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Garden on mountaintop brings VND5 billion a year to Pa Cop village farmer

Farmer Do Quy Hanh in Pa Cop village, a Thai ethnic minority man in Pa Cop hamlet in Son La province, has his own secrets to growing bountiful orange and longan orchards, bringing profit of VND5 billion a year.

In an early days of April, Hanh led reporters into the orange orchard on the vast green hill. He said that the oranges were being cultivated in accordance with organic standards, and he has had a bountiful crop which has brought big profits.

Hanh is now deputy chair of Pa Cop Organic Farm Cooperative, which has 10 members and grows 27 hectares of oranges and 20 hectares of plums. Hanh alone grows 9 hectares of oranges, 2 hectares of longans and 6 hectares of mangoes.

Like Hanh, many cooperative members have shifted to green cultivation, using only organic fertilizer. This cuts costs on fertilizer and protects the soil and environment, and brings high yields. 

In the past, Hanh and other households in Pa Cop relied on nonorganic fertilizer which was very costly and caused soil degradation. Since shifting to organic farming, the cost on fertilizer has fallen by half, and the land is fertile.

“We strictly follow a green farming process and don’t use chemical plant protection and fertilizer products. Therefore, products can sell for high prices,” he said.

In 2018, he harvested more than 30 tons of oranges from 3 hectares of orchards and pocketed profit of VND900 million. In 2020, with 6 hectares of orange orchards, he collected VND2.4 billion in revenue and made a profit of VND1.9 billion.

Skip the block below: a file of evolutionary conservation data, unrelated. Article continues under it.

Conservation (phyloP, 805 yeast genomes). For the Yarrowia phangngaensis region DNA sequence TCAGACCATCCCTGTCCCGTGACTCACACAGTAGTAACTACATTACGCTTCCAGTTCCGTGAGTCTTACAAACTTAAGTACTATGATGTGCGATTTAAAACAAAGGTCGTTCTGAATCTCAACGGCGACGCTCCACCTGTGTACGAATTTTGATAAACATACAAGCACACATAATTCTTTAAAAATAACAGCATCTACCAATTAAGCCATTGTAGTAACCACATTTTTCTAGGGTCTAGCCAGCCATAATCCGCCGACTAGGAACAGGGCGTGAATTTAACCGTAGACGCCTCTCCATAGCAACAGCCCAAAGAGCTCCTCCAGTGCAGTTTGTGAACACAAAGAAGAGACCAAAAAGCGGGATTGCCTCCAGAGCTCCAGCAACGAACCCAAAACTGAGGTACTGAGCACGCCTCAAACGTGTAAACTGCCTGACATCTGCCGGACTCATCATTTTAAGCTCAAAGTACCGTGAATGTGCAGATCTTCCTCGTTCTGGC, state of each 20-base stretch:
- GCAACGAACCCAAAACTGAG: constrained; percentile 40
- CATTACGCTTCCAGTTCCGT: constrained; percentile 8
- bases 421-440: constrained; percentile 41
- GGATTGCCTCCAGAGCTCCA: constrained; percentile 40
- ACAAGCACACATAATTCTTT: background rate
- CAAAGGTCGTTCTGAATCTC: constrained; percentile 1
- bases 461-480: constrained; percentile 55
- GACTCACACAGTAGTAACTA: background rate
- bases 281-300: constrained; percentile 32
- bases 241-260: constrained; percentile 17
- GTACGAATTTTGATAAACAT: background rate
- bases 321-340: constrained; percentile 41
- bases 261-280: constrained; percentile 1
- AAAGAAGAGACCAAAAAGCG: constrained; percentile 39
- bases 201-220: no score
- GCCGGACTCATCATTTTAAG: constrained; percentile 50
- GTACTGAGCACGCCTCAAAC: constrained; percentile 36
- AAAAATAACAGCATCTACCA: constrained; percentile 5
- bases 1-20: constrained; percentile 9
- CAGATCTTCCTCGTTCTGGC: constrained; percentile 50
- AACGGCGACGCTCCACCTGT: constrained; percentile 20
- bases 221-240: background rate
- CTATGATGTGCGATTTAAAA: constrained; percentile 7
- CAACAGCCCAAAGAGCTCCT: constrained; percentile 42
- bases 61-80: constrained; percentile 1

As for the latest crop, each hectare brought revenue of VND650 million and profit of VND500 million. With 8 hectares of oranges, he earned VND4 billion. He made another profit of VND1 billion from 2 hectares of longan.

Hanh said he uses every dong he has to buy land. With the VND5 billion worth of profit from the orange orchards, he has bought 10 more hectares of land in Na Ka Valley (Moc Chau), where he plans to grow plums and oranges.

Secrets of the farmer

Hanh said he has special farming know-how which can help him have high yields and earn big profits. Plants can grow well if the soil is loose and porous. Meanwhile, many years ago, when abusing chemical fertilizer, orange trees often suffered root rot and yellow leaves.

The farmer then visited the Cao Phong orange growing area to learn how to deal with the disease. However, the method could not help: the roots cracked, which affected growth and the trees could only bear fruit again after some years.

In 2020, he learned why the roots rotted and he was shown how to detoxify the soil – irrigating the foot of trees with microbial yeast. The beneficial bacteria help release nitrogenous fertilizers that have accumulated for a long time in the soil.

Next, he bought soybean seeds and sprinkled them around the orange trees. The sprouted soybean seeds made the soil porous, creating an aeration system that provided oxygen to the soil. The amount of residual nitrogen in the soil is absorbed by the soybean plants and converted into organic nitrogen in the bean stem.

In Pa Cop, farmers use many ways to ‘detoxify’ soil, such as using water hyacinth or banana stalks to increase the resolution of nitrogen accumulated in soil. As bananas stalks are hollow, they can absorb nitrogen well.

According to Hanh, orange trees are affected by diseases. But instead of using chemical pesticides, farmers in Pa Cop now choose other methods to protect trees, rather than chemical pesticides. They soak garlic, chili, galangal and citronella with water for about a week, and then spray orange trees to prevent pests.

In the rainy season, when many pests appear, farmers create traps and baits hanging on tree branches to catch and repel harmful insects, butterflies, and yellow flies.

The farmer also revealed that he waters trees after it rains. He explained, on sunny days, exhaust fumes from factories go up into the sky. When it rains, these substances will go to the ground, causing damage to fruit trees. So, necessary to water trees to wash away rainwater to keep the trees healthy.

Chu Khoi

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